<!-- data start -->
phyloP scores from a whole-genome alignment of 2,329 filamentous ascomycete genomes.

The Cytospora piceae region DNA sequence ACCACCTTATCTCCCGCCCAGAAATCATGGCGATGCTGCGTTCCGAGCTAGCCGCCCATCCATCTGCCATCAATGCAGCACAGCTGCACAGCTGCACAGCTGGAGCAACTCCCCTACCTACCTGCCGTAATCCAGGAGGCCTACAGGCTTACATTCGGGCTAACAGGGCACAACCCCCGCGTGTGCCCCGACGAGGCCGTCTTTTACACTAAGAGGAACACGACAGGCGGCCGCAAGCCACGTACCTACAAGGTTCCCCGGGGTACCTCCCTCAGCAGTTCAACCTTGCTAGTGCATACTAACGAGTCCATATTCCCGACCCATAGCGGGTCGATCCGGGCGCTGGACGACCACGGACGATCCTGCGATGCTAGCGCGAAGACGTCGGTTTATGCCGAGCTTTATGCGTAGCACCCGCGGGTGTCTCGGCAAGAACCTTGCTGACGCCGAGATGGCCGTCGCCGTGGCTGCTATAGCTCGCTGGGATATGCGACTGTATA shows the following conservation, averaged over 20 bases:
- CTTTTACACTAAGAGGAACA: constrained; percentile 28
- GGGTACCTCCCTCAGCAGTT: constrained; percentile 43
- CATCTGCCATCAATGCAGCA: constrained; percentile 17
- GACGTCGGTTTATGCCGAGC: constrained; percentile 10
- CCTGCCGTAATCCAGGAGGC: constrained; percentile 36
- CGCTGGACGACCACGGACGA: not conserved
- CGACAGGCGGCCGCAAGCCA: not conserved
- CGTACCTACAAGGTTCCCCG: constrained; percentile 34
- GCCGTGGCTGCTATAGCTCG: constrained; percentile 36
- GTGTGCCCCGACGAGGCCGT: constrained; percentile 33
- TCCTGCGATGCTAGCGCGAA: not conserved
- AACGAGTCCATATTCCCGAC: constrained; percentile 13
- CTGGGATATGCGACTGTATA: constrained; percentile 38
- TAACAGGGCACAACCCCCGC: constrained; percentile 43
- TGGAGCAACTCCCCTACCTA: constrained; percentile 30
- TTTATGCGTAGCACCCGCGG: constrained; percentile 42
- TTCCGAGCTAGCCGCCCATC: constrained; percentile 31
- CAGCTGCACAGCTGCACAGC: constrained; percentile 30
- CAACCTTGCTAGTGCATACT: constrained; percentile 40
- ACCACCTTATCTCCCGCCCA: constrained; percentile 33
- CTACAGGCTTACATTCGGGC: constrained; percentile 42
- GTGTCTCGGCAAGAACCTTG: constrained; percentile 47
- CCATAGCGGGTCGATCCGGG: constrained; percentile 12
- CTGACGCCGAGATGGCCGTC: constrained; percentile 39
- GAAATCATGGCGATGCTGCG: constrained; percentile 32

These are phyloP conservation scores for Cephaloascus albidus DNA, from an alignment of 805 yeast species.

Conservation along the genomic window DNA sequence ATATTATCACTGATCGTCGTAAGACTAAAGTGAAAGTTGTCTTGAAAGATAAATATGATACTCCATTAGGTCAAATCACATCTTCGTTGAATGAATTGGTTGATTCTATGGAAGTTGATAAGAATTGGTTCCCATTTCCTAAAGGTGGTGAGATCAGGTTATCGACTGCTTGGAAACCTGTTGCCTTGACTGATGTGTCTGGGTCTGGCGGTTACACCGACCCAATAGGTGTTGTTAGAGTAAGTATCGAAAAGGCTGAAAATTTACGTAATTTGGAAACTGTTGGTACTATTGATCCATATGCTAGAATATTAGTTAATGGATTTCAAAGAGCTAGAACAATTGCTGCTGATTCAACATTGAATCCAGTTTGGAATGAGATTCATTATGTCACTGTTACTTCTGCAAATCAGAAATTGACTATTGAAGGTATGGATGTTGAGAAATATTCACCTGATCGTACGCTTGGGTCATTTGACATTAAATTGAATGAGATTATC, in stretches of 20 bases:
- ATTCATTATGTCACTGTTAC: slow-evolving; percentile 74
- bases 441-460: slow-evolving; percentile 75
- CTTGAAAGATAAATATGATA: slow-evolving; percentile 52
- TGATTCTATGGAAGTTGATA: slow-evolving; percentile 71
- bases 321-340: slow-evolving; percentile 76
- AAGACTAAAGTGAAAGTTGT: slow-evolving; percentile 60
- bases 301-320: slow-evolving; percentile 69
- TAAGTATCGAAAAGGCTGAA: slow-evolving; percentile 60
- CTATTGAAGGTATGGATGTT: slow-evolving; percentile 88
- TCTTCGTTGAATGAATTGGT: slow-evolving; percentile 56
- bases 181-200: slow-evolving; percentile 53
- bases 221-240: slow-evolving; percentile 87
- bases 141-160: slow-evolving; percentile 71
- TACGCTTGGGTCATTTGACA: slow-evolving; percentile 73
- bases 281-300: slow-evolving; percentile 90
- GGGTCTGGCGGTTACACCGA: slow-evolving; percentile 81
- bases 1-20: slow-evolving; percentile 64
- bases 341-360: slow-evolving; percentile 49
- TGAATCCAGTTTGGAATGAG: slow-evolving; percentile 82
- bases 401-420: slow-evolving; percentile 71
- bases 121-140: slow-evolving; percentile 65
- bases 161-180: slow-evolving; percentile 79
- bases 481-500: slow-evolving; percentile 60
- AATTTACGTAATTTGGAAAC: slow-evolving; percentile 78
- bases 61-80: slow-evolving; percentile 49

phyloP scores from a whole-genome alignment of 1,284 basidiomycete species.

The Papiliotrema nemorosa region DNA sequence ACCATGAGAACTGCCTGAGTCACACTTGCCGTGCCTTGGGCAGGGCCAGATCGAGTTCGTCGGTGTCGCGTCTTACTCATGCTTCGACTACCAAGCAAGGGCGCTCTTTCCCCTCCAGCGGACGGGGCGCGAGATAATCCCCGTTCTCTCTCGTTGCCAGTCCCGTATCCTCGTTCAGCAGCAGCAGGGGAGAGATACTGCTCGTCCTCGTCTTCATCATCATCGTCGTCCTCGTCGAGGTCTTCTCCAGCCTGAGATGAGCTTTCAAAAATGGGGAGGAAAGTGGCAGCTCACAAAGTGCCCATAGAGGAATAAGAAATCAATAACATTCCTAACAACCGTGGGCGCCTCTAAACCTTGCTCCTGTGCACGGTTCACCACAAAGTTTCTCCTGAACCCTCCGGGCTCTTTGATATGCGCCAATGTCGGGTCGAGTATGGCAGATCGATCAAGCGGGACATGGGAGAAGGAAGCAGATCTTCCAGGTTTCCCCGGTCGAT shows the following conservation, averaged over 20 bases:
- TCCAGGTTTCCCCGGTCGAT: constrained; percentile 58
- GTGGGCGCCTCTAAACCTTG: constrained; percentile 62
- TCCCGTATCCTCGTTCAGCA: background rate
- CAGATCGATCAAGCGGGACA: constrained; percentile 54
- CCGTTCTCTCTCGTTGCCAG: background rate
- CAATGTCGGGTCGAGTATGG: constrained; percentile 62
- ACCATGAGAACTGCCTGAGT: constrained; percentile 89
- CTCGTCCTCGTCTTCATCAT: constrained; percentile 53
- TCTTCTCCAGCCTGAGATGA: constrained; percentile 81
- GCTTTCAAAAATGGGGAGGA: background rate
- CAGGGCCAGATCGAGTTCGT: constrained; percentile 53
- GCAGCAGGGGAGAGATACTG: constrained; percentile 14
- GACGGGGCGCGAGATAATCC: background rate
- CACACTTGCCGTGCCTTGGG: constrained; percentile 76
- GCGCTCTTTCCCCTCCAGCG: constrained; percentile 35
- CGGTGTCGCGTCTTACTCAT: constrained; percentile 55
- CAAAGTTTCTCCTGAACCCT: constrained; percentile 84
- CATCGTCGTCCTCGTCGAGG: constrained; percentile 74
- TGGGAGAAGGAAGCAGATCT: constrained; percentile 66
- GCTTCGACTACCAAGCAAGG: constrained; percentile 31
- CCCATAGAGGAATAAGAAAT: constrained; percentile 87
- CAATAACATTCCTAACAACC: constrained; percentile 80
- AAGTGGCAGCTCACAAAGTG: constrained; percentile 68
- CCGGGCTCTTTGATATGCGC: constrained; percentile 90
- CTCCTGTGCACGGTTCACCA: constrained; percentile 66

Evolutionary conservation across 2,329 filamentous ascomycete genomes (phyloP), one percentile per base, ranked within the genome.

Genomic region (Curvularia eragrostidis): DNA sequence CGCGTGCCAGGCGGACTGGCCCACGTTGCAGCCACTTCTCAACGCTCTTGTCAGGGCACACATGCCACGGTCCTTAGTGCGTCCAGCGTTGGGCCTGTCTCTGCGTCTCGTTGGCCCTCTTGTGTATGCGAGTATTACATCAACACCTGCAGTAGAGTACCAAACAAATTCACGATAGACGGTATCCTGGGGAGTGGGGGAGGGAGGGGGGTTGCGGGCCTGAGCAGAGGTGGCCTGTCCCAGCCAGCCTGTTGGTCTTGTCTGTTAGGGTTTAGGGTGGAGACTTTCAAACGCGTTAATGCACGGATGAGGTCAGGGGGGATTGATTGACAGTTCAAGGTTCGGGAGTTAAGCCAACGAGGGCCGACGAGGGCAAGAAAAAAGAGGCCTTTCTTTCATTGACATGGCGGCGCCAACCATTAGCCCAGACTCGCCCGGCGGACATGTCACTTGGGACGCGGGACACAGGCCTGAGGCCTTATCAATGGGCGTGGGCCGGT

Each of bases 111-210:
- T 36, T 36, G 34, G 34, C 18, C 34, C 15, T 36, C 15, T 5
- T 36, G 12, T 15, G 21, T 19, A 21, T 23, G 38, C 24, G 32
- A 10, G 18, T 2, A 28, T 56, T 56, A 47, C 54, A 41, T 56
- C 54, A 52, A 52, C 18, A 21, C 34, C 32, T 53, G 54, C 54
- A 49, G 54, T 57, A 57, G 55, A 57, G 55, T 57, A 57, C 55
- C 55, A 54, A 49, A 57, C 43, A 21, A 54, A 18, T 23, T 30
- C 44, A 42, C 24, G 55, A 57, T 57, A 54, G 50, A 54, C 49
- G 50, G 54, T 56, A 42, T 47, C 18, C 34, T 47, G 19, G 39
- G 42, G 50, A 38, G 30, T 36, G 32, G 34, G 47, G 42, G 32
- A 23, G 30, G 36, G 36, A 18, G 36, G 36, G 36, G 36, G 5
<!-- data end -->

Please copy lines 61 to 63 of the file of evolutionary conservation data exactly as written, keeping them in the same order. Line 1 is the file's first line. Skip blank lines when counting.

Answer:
- CCGTTCTCTCTCGTTGCCAG: background rate
- CAATGTCGGGTCGAGTATGG: constrained; percentile 62
- ACCATGAGAACTGCCTGAGT: constrained; percentile 89